LE Niamh returns home after rescuing 4,200 refugees from Mediterranean
A NAVAL Service patrol vessel and its crew savoured a hero’s welcome home after three months in the Mediterranean during which time they saved more than 4,200 migrants.
LE Niamh and her 59-strong crew arrived back at Haulbowline Naval Base in Cork to full military honours and a dockside thronged by families desperate to be reunited with their loved ones.
The ship made history as the first Irish vessel on which a baby was successfully delivered.
More than 500 relatives, friends and colleagues gathered on the dockside to cheer the crew as they ended their three month tour of duty.
Defence Forces chief of staff, Vice-Admiral Mark Mellet, said the families had every right to be proud of what the crew had achieved.
"In the course of doing their job they have seen things that no-one should have to witness," he added.
LE Niamh also recovered multiple bodies from the Mediterranean after migrant boats capsized and sank.
The vessel arrives in Cork after being replaced on station off North Africa by LE Samuel Beckett.
The new Irish patrol vessel took up duties off the North African coast on Thursday evening.
"I'm so glad they are all home safe. It has been a very long three months," Theresa Bugler from Clare admitted.
Theresa's husband, Lt Andrew Bugler, arrived on the dockside to be greeted by a giant 'Welcome Home Daddy' poster specially drawn by his daughter, Andrea.
It was also a special homecoming for Elaine Ferro.
Elaine, from Cork, was greeted by her twin sister, Shauna, and the surprise of her brother, Lee, flying in especially from Sydney, Australia with his girlfriend, Nevine.
Bosun Liam Mulcahy from Youghal, Co Cork was cheered to the echo by his daughter, Muireann, who celebrates her fifth birthday tomorrow (Saturday).
"I'm so glad my daddy is home. He is bringing me two presents," she said.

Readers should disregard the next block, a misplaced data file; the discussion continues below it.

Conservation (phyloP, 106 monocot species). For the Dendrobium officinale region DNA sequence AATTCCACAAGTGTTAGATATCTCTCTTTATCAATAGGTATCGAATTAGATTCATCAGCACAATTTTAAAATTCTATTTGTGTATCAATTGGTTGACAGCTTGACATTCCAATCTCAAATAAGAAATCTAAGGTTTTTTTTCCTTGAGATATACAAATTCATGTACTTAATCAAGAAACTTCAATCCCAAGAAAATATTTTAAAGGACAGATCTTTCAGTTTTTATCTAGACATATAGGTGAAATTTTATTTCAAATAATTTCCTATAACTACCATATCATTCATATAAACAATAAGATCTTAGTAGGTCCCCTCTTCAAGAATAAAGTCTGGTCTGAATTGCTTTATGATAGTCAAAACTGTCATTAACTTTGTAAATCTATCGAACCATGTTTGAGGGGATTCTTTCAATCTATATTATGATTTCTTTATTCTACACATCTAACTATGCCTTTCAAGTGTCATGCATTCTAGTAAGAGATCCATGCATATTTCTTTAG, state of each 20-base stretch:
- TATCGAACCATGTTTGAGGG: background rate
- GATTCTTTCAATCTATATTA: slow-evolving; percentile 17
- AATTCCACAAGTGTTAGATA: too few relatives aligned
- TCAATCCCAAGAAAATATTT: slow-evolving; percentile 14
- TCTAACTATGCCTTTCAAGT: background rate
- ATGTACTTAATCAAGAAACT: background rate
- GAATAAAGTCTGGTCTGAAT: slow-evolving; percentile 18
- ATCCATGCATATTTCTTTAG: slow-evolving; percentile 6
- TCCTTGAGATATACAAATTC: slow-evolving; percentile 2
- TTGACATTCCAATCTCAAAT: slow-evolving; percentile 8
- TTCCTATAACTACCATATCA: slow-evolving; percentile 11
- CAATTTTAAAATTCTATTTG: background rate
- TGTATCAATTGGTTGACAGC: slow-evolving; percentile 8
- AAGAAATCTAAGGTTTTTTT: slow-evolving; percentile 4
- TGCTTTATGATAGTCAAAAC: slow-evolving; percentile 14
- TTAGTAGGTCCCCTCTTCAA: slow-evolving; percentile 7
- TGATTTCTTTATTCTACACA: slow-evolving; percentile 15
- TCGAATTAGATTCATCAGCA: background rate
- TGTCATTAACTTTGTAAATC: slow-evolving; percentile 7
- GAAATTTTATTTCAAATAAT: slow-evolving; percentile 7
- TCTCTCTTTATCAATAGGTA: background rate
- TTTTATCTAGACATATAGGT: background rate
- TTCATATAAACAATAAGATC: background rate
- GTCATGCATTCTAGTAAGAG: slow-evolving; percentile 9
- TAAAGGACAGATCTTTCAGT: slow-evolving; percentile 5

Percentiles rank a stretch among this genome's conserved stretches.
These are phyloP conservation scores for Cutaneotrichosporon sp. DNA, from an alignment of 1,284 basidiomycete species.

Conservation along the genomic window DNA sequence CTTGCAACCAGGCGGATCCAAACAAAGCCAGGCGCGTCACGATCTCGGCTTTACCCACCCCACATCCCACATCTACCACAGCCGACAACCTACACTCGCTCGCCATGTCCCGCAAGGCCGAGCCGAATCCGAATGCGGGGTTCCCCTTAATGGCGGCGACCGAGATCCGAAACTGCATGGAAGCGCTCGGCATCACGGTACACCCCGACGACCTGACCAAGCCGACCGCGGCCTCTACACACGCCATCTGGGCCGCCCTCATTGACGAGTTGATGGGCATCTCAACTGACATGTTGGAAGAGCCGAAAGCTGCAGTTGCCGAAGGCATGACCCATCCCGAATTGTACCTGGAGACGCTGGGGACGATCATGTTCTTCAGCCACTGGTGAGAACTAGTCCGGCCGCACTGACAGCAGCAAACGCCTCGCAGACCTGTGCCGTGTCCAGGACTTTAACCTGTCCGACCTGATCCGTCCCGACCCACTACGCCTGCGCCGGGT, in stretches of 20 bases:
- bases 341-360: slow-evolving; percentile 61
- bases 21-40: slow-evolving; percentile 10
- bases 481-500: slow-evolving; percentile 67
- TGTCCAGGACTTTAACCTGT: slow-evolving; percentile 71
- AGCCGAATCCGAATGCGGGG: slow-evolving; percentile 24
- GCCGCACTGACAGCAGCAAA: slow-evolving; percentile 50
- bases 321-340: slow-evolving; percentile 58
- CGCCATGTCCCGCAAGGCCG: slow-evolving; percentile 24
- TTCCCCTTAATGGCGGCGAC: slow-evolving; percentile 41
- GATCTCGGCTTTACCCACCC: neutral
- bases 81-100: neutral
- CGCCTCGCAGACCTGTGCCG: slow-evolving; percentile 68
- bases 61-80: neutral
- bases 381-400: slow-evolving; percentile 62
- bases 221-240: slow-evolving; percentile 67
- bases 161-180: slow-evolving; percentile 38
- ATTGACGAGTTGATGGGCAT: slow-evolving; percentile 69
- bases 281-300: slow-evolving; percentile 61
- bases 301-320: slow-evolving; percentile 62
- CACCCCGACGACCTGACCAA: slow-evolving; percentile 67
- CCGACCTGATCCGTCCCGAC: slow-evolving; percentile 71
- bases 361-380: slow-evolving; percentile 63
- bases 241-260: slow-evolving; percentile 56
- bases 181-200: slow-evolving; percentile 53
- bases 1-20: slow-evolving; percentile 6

Muireann was joined at the dockside by her mother, Helen, and her big brother, Ciaran (7).
LE Samuel Beckett's skipper, Lt Cmdr Tony Geraghty, said his 59-strong crew were well briefed and prepared for the challenges of the Mediterranean.
“We have had valuable feedback from the experiences of the LE Eithne and LE Niamh out there,” he said.
“We have also been preparing for this for the past five weeks and we aim to continue to do Ireland proud in fulfilling this important humanitarian mission.”
LE Samuel Beckett will now remain on station off the north African coast for three months and is due back in Ireland on December 18.
The Irish ship will continue to operate under the control of the Italian Coastguard and will work from southern Italian and Sicilian ports.
LE Eithne served on migrant rescue duties from May to July while LE Niamh took up station in mid July.
Defence Minister Simon Coveney vowed that Ireland will continue to play its part in the humanitarian campaign to help the refugees flooding into southern and eastern Europe.
No decision has been taken on the dispatch of a fourth ship though the Government hopes it will be unnecessary given the likely impact the winter weather will have on migrants opting to risk a sea crossing.
However, while LE Samuel Beckett will face reduced migrant numbers, the vessel will also likely face much more severe weather in the Mediterranean.
Mr Coveney said both LE Eithne and LE Niamh have performed heroics in the Mediterranean with LE Samuel Beckett now set to follow suit.
“These ships and their crews have undertaken difficult and demanding nmissions with incredible professionalism and skill”, he said.
To date, both LE Eithne and LE Niamh have helped rescue almost 7,000 people. Calm seas meant LE Niamh, her skipper Lt Cmdr Daniel Wall and crew nhave faced daunting rescue demands over the past three months.
LE Niamh rescued almost 370 men, women and children in a single day. nHowever, the crew faced the agonising task of recovering dozens of bodies from the sea, the majority of whom were women and children, after several overloaded migrant craft sank off the coast of Libya.
EU Fisheries Commissioner Karmenu Vella paid tribute to the sterling work of the Naval Service in the Mediterranean. Mr Vella, who is a Maltese politician, said the entire region owes Ireland a debt of gratitude.
“I think the whole Mediterranean appreciates Ireland’s assistance in this, especially Malta which was even given a vessel quite separately from the assistance on the migration issue.”
The Naval Service’s ability to undertake such missions has been enhanced by investment in the eight-strong fleet since 1999.
Four new vessels have been delivered over the past 16 years and a fifth (LE William Butler Yeats) is due for delivery next year.